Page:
The unveiling of the first cell phone with Google’s Android operating system made the most noise this week. But news about new and improved online music services also played loudly in the background (as did the ongoing U.S. economic crisis).
T-Mobile USA and Google on Tuesday unveiled the first phone powered by Google’s open platform to much New York fanfare. The phone, previously code-named the HTC Dream, is now called the T-Mobile G1. It goes on sale in the U.S. on T-Mobile’s network starting October 22 for $179 with a two-year service contract.
T-Mobile USA’s parent company Deutsche Telekom will also be selling the device starting in November in the United Kingdom through its T-Mobile service. And the phone will be available throughout the rest of Europe via T-Mobile starting in the first quarter of 2009.
By most accounts, the G1, from a hardware perspective isn’t a game changer. The device, which has a full QWERTY keyboard that slides out from a touch-screen exterior, looks similar to other devices on the market, such as the T-Mobile Sidekick or Verizon’s LG Voyager.
But inside, the Google Android software offers an improved mobile Web experience, making it a viable rival to Apple’s popular iPhone (click here for comparisons between the iPhone and the G1) and a winner over other smartphones. Of course, until other partners in the Google-spawned, 34-member Open Handset Alliance bring their Android products to market, the G1 is shouldering a lot of ambitions.
Incidentally, Google has since released the software developer kit that will allow programmers to create applications that will run on Android phones. Click here for more details on the G1’s offerings, or here for a roundup of all of the week’s Android news.
The music plays
One feature in the G1 that got a bit overshadowed in the launch hype is the inclusion of Amazon.com’s DRM-free MP3 store, which comes preloaded on each Android phone. That’s bound to catch on once users start to realize that–unlike with iTunes–you can put songs downloaded from the store on any mobile device.
Also big news for online music aficionados this week was MySpace’s much-anticipated debut of MySpace Music, which many see as the official stand-off between media mogul Rupert Murdoch and Apple CEO Steve Jobs.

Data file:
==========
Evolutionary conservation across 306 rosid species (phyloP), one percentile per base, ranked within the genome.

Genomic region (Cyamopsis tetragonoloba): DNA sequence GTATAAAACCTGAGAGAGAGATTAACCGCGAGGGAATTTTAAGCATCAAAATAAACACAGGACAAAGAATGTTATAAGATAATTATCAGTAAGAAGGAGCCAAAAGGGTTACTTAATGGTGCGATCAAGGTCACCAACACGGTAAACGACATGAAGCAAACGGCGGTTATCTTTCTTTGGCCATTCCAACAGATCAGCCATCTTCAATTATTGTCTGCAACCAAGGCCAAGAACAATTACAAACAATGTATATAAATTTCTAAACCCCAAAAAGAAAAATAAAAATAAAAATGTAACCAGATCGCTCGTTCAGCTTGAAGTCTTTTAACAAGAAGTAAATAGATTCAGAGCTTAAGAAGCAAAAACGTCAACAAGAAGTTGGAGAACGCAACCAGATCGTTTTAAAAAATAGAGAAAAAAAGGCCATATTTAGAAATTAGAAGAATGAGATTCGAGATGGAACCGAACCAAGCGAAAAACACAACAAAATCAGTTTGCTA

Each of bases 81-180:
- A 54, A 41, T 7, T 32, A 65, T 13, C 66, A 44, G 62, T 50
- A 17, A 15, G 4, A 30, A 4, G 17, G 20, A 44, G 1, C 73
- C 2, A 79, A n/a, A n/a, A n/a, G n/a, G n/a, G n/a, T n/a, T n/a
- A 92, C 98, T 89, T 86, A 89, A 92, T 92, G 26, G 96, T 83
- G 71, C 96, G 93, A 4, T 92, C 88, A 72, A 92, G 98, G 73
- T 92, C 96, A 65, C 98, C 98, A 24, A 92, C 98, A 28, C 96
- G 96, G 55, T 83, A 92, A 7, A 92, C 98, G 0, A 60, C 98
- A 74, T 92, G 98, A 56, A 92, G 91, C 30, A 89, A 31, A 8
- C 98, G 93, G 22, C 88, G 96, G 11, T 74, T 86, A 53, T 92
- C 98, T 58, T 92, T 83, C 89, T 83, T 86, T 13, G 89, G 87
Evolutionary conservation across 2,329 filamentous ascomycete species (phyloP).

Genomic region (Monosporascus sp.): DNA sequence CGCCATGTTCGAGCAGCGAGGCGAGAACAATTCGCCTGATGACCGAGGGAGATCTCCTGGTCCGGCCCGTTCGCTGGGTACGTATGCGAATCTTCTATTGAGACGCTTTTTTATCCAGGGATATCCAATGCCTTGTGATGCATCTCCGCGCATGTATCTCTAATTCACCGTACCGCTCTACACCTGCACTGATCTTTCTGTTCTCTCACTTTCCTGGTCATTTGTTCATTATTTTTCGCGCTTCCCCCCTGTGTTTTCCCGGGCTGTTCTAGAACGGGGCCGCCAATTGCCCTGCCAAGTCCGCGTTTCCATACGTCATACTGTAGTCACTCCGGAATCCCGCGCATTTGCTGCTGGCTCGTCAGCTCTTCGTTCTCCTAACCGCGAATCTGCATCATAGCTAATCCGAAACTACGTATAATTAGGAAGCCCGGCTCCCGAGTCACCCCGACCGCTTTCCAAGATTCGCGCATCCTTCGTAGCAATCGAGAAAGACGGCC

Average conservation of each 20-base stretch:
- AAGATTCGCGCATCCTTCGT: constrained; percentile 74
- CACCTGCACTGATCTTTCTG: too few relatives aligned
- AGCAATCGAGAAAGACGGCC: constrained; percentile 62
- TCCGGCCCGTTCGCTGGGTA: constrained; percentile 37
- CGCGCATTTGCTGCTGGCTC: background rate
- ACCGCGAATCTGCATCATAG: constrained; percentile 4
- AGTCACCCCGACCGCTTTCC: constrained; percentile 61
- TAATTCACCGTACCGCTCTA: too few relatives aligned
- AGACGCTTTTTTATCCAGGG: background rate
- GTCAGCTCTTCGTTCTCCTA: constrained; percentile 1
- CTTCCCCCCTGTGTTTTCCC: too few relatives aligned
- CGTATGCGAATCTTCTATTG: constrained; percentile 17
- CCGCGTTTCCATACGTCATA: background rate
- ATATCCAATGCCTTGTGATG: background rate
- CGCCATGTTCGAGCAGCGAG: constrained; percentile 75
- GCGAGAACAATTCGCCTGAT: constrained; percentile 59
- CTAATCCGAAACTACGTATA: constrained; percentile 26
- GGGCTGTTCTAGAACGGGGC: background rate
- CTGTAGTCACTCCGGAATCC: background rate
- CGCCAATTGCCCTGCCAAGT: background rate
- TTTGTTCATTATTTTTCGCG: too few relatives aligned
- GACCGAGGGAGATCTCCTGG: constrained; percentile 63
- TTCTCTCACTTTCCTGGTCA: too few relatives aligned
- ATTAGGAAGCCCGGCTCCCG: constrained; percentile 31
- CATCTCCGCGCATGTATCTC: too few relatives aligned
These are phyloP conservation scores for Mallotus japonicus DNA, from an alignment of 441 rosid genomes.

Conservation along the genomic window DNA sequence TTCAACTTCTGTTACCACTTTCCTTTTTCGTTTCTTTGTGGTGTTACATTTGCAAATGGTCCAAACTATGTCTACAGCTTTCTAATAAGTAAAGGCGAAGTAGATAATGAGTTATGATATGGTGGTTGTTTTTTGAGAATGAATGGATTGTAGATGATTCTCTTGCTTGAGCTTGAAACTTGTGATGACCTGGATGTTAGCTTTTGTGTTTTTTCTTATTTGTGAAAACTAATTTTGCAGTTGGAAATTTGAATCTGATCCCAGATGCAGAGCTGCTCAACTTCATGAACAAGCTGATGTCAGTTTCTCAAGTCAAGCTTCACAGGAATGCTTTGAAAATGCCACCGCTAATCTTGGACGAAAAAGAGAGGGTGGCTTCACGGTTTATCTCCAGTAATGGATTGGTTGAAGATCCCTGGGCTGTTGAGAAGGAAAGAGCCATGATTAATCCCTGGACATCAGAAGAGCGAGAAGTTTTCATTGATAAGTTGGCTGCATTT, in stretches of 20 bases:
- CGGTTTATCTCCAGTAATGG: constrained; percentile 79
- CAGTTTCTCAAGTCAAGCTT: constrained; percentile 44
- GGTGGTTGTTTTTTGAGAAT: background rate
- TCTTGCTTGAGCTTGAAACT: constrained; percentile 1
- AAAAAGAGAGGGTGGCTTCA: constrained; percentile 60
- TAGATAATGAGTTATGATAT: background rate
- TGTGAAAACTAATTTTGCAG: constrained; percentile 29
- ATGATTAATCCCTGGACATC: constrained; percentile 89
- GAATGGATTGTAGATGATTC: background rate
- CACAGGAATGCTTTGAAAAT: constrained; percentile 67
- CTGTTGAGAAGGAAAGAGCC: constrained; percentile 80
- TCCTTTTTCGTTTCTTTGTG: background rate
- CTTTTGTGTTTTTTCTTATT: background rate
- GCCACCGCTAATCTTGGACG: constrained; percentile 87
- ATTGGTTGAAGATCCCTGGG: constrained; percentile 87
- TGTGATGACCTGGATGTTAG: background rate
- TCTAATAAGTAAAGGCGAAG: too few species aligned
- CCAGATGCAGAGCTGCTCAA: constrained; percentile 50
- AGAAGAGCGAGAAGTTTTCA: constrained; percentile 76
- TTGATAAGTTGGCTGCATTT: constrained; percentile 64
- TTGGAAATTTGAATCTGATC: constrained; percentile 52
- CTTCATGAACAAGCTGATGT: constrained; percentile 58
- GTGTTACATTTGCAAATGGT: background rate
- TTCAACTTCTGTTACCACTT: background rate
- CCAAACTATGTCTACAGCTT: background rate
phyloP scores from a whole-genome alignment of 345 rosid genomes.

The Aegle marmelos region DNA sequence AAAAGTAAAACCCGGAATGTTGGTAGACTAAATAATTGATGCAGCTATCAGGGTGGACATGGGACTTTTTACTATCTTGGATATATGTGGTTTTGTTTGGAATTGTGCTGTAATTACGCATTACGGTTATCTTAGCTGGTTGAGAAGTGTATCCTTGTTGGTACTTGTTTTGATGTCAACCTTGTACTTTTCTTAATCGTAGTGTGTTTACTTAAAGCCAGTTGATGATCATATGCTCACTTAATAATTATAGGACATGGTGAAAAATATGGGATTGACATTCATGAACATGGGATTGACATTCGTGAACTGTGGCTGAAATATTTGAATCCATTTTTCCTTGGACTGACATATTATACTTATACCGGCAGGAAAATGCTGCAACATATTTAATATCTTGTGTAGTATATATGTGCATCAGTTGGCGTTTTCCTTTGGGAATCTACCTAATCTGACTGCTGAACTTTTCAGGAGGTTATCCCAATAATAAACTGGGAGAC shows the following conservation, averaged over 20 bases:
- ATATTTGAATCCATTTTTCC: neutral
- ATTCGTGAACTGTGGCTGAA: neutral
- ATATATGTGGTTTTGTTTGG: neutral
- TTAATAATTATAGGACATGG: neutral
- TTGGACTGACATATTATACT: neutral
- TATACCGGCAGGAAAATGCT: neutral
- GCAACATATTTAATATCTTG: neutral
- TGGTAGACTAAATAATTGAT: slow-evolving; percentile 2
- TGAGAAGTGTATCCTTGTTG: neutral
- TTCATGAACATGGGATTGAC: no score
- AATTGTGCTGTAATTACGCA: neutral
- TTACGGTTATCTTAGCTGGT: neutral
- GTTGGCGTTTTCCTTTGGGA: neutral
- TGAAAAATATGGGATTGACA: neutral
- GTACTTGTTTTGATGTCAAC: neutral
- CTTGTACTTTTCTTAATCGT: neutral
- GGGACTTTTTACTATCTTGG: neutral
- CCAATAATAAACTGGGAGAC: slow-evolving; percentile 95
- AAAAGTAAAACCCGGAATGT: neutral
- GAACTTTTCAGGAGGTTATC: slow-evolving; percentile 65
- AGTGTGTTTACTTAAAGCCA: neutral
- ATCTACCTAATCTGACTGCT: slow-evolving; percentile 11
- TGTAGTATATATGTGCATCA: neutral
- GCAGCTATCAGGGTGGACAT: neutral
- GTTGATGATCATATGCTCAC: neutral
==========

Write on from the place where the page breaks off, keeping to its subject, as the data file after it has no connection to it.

MySpace Music, backed by all four of the largest recording companies, represents the most significant challenge to Apple–at least in terms of firepower–in some time. This is the first time the top labels have all joined in taking a stake in an iTunes competitor.
As with the Android phone, MySpace Music songs come from Amazon in the DRM-free MP3 format.
But among the many challenges the service faces is that it offers no hardware solution. Apple can provide everything a music listener needs–hardware and software. Also, while MySpace has long been an Internet concert hall, where bands went to market their wares to the Web, neither MySpace nor its owner News Corp. have much experience in music retail; consider that Apple has zoomed past Wal-Mart to music retail’s top spot. Some critics have said that something like MySpace Music should have been in place on the site years ago.
Also in music news this week, mobile phone company Sony Ericsson announced Tuesday that it will launch a music service called PlayNow Plus, which will feature unlimited music downloads, also from all four of the major labels.
PlayNow Plus will compete with Comes with Music, the music service launched by Sony Ericsson rival Nokia earlier this year. And out of the gate, PlayNow can offer a more complete music library than Nokia’s offering. EMI has yet to join Comes with Music.
Later in the week we also learned that Universal Music Group, the largest of the major recording companies, plans to launch a “Hulu-like” video portal.
The new venture would offer professionally produced music videos as well as other original programming that features the label’s artists. The Killers, Mariah Carey, Kanye West, and Amy Winehouse are just a few of the company’s acts.
The effort, sources say, allows the the label to squeeze more revenue out of music videos and offer artists a new and more polished platform to display their talents than what’s available online now. And it could help draw larger numbers of premium advertisers to music videos. Right now, YouTube has become the most prominent online venue for music videos, and all four of the major labels have licensed music to the video-sharing site; YouTube’s troubles at attracting top-tier advertisers are well chronicled.
And for those with an eye for indies, Muxtape founder Justin Ouelette this week explained that the bureaucracy of the music industry was just too much for him to deal with, which is why he took down the playlist creation Web site that became a hipster craze earlier this year. The site will be relaunching soon, he said, but strictly as a service for independent bands to share their own music.